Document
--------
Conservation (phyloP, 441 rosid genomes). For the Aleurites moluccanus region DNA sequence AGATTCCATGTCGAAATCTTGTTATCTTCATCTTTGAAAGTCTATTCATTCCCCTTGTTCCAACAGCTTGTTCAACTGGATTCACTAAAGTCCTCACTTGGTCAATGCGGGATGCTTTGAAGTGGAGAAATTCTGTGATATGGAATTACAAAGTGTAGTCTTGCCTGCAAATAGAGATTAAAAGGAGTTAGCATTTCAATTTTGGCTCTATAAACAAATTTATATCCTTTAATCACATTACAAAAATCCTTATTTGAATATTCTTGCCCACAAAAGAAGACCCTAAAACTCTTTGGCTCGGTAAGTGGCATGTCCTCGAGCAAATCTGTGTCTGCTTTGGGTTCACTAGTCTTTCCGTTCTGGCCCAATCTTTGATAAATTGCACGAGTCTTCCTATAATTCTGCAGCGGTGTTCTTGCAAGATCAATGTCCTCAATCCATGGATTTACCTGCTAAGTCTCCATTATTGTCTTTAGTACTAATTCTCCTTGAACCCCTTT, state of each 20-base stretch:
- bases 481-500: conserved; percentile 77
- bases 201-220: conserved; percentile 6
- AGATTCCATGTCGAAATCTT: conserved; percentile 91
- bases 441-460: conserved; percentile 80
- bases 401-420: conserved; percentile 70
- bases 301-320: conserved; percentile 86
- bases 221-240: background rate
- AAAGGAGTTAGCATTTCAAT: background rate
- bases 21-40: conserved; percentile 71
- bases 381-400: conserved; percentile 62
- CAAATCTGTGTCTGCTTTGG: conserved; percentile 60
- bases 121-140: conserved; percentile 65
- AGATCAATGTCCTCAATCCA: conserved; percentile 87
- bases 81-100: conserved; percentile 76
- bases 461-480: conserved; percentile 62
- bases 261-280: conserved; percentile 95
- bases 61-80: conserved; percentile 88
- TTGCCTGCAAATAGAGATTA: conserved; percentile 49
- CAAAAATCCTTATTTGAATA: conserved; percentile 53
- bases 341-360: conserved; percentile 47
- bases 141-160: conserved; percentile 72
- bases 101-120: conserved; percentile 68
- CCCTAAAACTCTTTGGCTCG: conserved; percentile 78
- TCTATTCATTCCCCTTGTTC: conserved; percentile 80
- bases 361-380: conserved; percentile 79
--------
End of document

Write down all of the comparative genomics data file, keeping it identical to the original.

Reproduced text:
Conservation (phyloP, 441 rosid genomes). For the Aleurites moluccanus region DNA sequence AGATTCCATGTCGAAATCTTGTTATCTTCATCTTTGAAAGTCTATTCATTCCCCTTGTTCCAACAGCTTGTTCAACTGGATTCACTAAAGTCCTCACTTGGTCAATGCGGGATGCTTTGAAGTGGAGAAATTCTGTGATATGGAATTACAAAGTGTAGTCTTGCCTGCAAATAGAGATTAAAAGGAGTTAGCATTTCAATTTTGGCTCTATAAACAAATTTATATCCTTTAATCACATTACAAAAATCCTTATTTGAATATTCTTGCCCACAAAAGAAGACCCTAAAACTCTTTGGCTCGGTAAGTGGCATGTCCTCGAGCAAATCTGTGTCTGCTTTGGGTTCACTAGTCTTTCCGTTCTGGCCCAATCTTTGATAAATTGCACGAGTCTTCCTATAATTCTGCAGCGGTGTTCTTGCAAGATCAATGTCCTCAATCCATGGATTTACCTGCTAAGTCTCCATTATTGTCTTTAGTACTAATTCTCCTTGAACCCCTTT, state of each 20-base stretch:
- bases 481-500: conserved; percentile 77
- bases 201-220: conserved; percentile 6
- AGATTCCATGTCGAAATCTT: conserved; percentile 91
- bases 441-460: conserved; percentile 80
- bases 401-420: conserved; percentile 70
- bases 301-320: conserved; percentile 86
- bases 221-240: background rate
- AAAGGAGTTAGCATTTCAAT: background rate
- bases 21-40: conserved; percentile 71
- bases 381-400: conserved; percentile 62
- CAAATCTGTGTCTGCTTTGG: conserved; percentile 60
- bases 121-140: conserved; percentile 65
- AGATCAATGTCCTCAATCCA: conserved; percentile 87
- bases 81-100: conserved; percentile 76
- bases 461-480: conserved; percentile 62
- bases 261-280: conserved; percentile 95
- bases 61-80: conserved; percentile 88
- TTGCCTGCAAATAGAGATTA: conserved; percentile 49
- CAAAAATCCTTATTTGAATA: conserved; percentile 53
- bases 341-360: conserved; percentile 47
- bases 141-160: conserved; percentile 72
- bases 101-120: conserved; percentile 68
- CCCTAAAACTCTTTGGCTCG: conserved; percentile 78
- TCTATTCATTCCCCTTGTTC: conserved; percentile 80
- bases 361-380: conserved; percentile 79